Tom Morello on Paul Ryan

Rage Against the Machine guitarist and general badass activist Tom Morello takes on Paul Ryan in an op-ed in Rolling Stone. Ryan has famously said that Rage Against the Machine is one of his favorite bands, but he likes their sound and not their radical left wing lyrics. OK then. Morello writes:

Ryan claims that he likes Rage’s sound, but not the lyrics. Well, I don’t care for Paul Ryan’s sound or his lyrics. He can like whatever bands he wants, but his guiding vision of shifting revenue more radically to the one percent is antithetical to the message of Rage.

I wonder what Ryan’s favorite Rage song is? Is it the one where we condemn the genocide of Native Americans? The one lambasting American imperialism? Our cover of “Fuck the Police”? Or is it the one where we call on the people to seize the means of production? So many excellent choices to jam out to at Young Republican meetings!

Don’t mistake me, I clearly see that Ryan has a whole lotta “rage” in him: A rage against women, a rage against immigrants, a rage against workers, a rage against gays, a rage against the poor, a rage against the environment. Basically the only thing he’s not raging against is the privileged elite he’s groveling in front of for campaign contributions.

You see, the super rich must rationalize having more than they could ever spend while millions of children in the U.S. go to bed hungry every night. So, when they look themselves in the mirror, they convince themselves that “Those people are undeserving. They’re . . . lesser.” Some of these guys on the extreme right are more cynical than Paul Ryan, but he seems to really believe in this stuff. This unbridled rage against those who have the least is a cornerstone of the Romney-Ryan ticket.

Baker versus Ryan

Dean Baker takes on Paul Ryan and a lot of the fawning love Ryan has received from the political press that ignores that the truth is Ryan is no deficit hawk.

Governor Romney’s decision to select Paul Ryan as his running mate has condemned the country to 90 days of ridiculous news stories and columns about a choice on the size and role of government. The debate is silly because its explicit assumption is that Paul Ryan wants a small role for government. There is no evidence to support this assertion.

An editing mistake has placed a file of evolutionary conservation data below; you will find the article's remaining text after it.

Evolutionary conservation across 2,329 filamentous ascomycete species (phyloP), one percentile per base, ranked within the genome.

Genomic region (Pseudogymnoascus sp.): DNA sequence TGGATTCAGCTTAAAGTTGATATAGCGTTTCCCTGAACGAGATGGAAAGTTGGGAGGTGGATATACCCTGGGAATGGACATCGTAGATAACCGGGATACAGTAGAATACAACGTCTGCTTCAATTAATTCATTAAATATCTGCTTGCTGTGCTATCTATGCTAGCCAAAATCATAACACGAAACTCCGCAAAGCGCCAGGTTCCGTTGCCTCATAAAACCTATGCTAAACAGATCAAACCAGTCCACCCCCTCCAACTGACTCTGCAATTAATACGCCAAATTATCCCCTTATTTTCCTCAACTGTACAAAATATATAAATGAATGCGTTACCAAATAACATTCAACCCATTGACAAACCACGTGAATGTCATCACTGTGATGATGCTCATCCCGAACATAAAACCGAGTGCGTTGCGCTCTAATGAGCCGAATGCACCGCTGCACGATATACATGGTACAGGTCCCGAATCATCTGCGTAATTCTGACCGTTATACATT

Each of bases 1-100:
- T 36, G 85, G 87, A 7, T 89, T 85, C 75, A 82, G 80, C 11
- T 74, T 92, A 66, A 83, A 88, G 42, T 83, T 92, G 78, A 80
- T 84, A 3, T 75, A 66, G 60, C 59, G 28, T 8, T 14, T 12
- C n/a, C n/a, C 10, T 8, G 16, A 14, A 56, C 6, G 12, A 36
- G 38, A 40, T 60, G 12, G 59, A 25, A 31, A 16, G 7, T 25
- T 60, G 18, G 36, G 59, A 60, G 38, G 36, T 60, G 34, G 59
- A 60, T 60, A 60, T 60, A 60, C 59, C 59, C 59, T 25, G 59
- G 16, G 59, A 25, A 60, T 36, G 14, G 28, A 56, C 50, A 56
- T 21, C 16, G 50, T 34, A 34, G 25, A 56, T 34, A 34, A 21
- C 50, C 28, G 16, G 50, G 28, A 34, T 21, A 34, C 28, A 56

From here, Baker outlines a number of ways he’s previously identified in his book, “The End of Loser Liberalism” around how the government structures economies that amount to billions or even trillions of subsidies and protections for certain industries. This obviously has to do with the size of government and its role in the economy, yet is ignored by both the press and conservatives in favor of limiting the discussion to taxes and spending.

Baker goes on:

While Paul Ryan is a vocal opponent of the policies that the government has in place to protect low and middle income people, he has never indicated any opposition to the massive interventions, like patent monopolies for prescription drugs and the Fed’s policy of using unemployment to fight inflation, that redistribute income upward. For this reason, it is flatly wrong to describe Mr. Ryan as a supporter of small government. He is more accurately described as an opponent of government interventions that redistribute income downward and a supporter of government policies that redistribute income upward. [Emphasis added]

I don’t expect many reporters will take up Baker’s accurate framing of Paul Ryan, but it’d be nice if they did.

Paul Ryan

Charles Pierce:

Paul Ryan is an authentically dangerous zealot. He does not want to reform entitlements. He wants to eliminate them. He wants to eliminate them because he doesn’t believe they are a legitimate function of government. He is a smiling, aw-shucks murderer of opportunity, a creator of dystopias in which he never will have to live. This now is an argument not over what kind of political commonwealth we will have, but rather whether or not we will have one at all, because Paul Ryan does not believe in the most primary institution of that commonwealth — our government. The first three words of the Preamble to the Constitution make a lie out of every speech he’s ever given. He looks at the country and sees its government as an something alien that is holding down the individual entrepreneurial genius of 200 million people, and not as their creation, and the vehicle through which that genius can be channelled for the general welfare.